Trayce Jackson-Davis (A / Player of the game) Seemed to play with a chip on his shoulder after two disappointing efforts against Wisconsin as a freshman.  Jackson-Davis was dominant, but still played within himself and did a nice job reading double teams and passing.  His four assists were a career high, and TJD had one of the best defensive games of his career.

Race Thompson (B-) The victim of some 50/50 foul calls, Thompson never really got going.  He gave Indiana some really strong defensive minutes when he was on the floor.

Al Durham (B+) Durham is giving Indiana everything he’s got right now from an effort standpoint.  He was uneven in the first half with some poor decision making, but Durham’s relentless attacking and good second half vision was a key to the second half rally.  Overall Durham has improved this year as a defender as well.

Rob Phinisee (B) Similar to Durham, Phinisee had a really strong second half.  His ability to play at a high-level with an attacking mindset can catapult this team, but he has to bring it for 40 minutes.  Struggled at times defensively against an All-Big Ten caliber player in Trice.

Trey Galloway (D) The true freshman has hit a rough patch, struggling to make a sustained positive impact on either end for the second straight game.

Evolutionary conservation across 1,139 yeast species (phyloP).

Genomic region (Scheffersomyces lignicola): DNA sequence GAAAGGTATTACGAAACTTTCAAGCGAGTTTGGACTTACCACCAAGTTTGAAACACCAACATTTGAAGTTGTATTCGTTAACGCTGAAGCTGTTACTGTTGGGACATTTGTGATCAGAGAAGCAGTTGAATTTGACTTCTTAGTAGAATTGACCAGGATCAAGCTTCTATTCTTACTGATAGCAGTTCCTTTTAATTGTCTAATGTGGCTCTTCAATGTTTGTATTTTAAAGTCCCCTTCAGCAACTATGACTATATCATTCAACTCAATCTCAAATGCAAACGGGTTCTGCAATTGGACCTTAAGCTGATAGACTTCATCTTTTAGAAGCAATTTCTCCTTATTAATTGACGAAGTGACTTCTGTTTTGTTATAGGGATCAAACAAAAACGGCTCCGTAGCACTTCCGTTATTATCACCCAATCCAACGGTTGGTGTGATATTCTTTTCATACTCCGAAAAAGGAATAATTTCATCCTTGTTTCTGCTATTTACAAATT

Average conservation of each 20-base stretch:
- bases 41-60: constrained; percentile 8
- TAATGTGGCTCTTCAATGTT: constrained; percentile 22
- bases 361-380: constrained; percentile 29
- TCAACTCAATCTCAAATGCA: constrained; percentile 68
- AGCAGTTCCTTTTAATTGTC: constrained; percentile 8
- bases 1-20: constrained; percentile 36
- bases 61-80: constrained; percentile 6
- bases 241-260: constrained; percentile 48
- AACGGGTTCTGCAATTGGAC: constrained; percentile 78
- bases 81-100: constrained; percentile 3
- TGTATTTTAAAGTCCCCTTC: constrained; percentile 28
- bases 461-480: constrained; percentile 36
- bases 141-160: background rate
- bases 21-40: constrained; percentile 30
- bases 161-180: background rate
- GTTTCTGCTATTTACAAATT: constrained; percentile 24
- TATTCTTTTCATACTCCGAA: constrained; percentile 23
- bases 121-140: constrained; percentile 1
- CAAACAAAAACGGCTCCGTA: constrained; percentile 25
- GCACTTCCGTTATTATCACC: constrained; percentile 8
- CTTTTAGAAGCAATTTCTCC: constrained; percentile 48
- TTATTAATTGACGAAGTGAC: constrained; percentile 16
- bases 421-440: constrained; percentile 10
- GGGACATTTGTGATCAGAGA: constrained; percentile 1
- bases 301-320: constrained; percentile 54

Jerome Hunter (B+)  Hunter continues to be a player that appears to be trending favorably.  It is a slow climb, and there are hiccups, but in a tough matchup where he was needed after Thompson’s foul trouble, Hunter matched his career high in both points and rebounds.  The key with Hunter right now is to become more reliable on defense.

Anthony Leal (A-) Indiana needs to lengthen its bench and Leal gave the Hoosiers another player they can trust.  In an improbable 35 minutes he contributed what is needed most — perimeter shooting.  Leal was also very strong on the defensive end.  “It’s a credit to him of what a winner he is,” Miller said.

Jordan Geronimo and Khristian Lander also saw action in the game.

Player of the game tracker:  Jackson-Davis (6), Thompson (2), Franklin (2), Durham (1), Phinisee (1).

Note:  Joey Brunk had back surgery and continues to be on an uncertain timeline.  Armaan Franklin missed the game with an ankle injury.